Brand expertise, impulsiveness and materialism aggravate unhealthy food products buying among young adults despite pricing and sin tax interventions

P. V. Thayyib, Imran Anwar, Sulphey M. M., Naveed Yasin & Ali Thabit Yahya
aVit Business school, Vellore institute of technology,; bschool of Management, sir Padampat singhania university,; cCollege of Business administration, Prince sattam Bin abdulaziz university, al-Kharj, saudi arabia; dFaculty of Communication, arts and sciences, Canadian university Dubai, eDepartment of Business, al Janad university of science and technology, Yemen. Published in Taylor and Francis
Resource type:
Peer review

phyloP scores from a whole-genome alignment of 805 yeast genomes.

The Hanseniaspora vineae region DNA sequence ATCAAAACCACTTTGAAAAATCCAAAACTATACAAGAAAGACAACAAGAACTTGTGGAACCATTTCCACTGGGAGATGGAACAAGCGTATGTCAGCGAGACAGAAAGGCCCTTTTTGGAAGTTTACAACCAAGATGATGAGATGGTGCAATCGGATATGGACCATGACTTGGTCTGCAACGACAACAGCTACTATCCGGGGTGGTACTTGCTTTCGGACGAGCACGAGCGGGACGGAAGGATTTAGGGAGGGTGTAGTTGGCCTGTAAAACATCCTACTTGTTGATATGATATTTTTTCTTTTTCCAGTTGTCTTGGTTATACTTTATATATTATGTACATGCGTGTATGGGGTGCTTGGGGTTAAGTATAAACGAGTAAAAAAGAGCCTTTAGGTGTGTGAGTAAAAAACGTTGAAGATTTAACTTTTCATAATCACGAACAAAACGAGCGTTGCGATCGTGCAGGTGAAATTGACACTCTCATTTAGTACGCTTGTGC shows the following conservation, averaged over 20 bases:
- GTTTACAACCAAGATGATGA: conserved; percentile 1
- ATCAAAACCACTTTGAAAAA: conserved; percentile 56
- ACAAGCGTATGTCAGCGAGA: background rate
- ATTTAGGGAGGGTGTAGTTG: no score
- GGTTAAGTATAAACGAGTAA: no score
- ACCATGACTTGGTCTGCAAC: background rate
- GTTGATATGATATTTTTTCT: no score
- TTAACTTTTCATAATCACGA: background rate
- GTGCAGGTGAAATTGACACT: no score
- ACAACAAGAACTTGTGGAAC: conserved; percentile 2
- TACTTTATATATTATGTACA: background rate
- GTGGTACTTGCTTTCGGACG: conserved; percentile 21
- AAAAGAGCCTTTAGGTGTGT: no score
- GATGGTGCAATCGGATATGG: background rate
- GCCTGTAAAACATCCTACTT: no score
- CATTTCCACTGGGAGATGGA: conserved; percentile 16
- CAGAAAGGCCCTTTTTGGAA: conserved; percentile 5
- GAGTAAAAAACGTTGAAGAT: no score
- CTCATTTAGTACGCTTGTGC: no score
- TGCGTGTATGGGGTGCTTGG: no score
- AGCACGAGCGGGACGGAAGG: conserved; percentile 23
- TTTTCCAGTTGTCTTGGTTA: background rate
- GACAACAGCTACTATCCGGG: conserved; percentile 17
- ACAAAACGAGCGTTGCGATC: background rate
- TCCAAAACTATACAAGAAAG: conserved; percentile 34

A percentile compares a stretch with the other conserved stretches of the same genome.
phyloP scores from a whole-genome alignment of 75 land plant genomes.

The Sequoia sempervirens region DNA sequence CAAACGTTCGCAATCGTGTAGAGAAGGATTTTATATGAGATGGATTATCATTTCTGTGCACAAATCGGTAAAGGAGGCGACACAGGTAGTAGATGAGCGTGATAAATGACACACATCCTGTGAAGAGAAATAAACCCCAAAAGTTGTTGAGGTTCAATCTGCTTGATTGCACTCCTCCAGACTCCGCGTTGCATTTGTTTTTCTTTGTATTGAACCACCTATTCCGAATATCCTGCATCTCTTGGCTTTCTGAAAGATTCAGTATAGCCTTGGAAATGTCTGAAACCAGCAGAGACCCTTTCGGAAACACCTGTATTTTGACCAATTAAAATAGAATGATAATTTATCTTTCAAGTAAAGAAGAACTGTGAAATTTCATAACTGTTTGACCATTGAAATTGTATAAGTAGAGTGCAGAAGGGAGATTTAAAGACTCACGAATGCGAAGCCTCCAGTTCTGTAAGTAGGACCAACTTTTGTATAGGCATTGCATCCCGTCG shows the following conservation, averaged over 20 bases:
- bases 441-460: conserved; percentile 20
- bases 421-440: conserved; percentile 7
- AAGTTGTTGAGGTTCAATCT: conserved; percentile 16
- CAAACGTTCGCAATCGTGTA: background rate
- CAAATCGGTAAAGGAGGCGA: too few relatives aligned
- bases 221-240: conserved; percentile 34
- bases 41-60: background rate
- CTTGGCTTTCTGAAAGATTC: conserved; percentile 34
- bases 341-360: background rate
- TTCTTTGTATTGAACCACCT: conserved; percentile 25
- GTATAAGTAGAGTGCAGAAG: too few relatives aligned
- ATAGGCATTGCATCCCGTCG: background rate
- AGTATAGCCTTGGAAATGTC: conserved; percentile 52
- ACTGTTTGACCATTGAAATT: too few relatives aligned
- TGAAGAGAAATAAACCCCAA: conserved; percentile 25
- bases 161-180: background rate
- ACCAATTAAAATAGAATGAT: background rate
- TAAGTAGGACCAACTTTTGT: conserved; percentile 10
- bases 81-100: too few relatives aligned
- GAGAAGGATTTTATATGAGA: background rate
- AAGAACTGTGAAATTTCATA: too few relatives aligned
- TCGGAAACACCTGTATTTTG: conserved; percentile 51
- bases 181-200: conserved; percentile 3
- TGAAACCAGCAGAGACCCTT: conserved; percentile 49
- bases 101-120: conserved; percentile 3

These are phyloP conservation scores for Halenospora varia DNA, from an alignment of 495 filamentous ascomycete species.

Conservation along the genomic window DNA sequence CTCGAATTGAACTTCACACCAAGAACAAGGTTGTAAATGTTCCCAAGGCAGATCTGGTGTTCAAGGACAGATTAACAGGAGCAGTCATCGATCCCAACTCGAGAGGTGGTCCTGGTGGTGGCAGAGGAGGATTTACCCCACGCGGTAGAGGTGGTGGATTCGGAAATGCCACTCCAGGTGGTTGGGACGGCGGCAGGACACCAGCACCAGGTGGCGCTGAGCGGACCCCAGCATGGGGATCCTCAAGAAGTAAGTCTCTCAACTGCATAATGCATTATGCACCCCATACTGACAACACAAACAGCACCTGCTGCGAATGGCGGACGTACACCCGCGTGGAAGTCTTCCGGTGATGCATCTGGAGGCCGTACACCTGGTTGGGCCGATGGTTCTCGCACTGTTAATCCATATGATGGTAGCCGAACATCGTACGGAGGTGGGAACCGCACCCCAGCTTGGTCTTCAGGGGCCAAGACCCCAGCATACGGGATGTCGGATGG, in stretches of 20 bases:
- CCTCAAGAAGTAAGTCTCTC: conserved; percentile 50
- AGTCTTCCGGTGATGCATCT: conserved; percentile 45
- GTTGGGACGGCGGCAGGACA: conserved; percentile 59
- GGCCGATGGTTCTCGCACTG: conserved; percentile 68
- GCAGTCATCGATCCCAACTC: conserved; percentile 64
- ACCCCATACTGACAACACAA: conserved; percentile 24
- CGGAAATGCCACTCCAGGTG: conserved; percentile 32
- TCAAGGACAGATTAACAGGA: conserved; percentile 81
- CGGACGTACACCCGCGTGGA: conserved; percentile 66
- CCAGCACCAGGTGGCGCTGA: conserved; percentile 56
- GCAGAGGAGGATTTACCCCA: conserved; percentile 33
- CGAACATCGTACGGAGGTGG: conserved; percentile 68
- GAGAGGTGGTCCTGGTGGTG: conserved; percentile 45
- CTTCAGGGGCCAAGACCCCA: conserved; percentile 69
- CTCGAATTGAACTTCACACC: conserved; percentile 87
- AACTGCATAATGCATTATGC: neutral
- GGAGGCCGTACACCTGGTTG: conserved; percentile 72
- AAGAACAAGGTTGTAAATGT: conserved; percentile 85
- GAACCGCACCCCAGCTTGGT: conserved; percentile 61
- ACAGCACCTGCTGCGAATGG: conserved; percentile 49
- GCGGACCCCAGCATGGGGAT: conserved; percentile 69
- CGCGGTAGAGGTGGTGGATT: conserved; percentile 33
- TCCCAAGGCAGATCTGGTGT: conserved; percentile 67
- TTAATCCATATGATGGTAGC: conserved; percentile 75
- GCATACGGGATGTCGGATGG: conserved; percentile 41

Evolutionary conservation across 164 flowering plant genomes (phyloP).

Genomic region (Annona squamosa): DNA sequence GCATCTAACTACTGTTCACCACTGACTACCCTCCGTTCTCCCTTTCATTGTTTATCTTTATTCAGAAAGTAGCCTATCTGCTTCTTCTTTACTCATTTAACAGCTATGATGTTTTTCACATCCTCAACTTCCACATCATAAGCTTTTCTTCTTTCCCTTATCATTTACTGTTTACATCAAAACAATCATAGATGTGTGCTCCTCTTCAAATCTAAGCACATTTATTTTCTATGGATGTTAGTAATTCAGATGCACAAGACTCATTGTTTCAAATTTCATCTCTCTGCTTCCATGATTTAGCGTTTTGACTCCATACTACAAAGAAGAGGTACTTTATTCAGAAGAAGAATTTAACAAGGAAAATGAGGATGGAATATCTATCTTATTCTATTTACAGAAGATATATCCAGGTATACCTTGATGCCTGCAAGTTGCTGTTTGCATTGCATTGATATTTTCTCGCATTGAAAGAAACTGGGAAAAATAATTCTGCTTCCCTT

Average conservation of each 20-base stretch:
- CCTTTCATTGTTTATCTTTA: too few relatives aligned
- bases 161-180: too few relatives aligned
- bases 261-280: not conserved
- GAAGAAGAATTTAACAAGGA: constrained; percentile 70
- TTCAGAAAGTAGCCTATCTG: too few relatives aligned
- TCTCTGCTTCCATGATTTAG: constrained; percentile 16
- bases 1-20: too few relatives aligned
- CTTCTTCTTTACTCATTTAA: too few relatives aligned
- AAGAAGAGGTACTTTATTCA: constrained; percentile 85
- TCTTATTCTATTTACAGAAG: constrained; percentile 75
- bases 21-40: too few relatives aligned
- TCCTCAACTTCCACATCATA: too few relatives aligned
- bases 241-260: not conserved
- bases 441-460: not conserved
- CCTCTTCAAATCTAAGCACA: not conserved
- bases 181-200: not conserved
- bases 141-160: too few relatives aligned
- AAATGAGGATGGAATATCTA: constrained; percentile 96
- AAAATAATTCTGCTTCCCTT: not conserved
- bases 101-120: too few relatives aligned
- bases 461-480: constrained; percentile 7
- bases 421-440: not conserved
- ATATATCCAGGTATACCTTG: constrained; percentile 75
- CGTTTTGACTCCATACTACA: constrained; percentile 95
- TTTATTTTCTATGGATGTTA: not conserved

This study, grounded in the stimulus-organism-response and hedonic motivation theories, investigates the impact of consumer awareness and personality traits on purchase intentions for unhealthy products. Examining unhealthy product knowledge, brand expertise, perceived price and tax policies, as well as personality traits like materialism and buying impulsiveness, the study used an experimental design with control and experiment groups subjected to health warnings and audio-visual commercials. Notably, brand expertise, materialism, and buying impulsiveness positively influence purchase intentions, suggesting that hedonic motivations outweigh health warnings. Surprisingly, perceived price and tax policy interventions and unhealthy product knowledge show minimal impact, emphasizing the dominance of impulsive buying and materialistic traits. The findings suggest companies can offset health warnings with appealing advertising, while governments can maximize revenue and protect public health by taxing unhealthy products. The study provides valuable insights for marketing academics, retailers, consumer marketing companies, and policymakers in the realm of indirect taxes.

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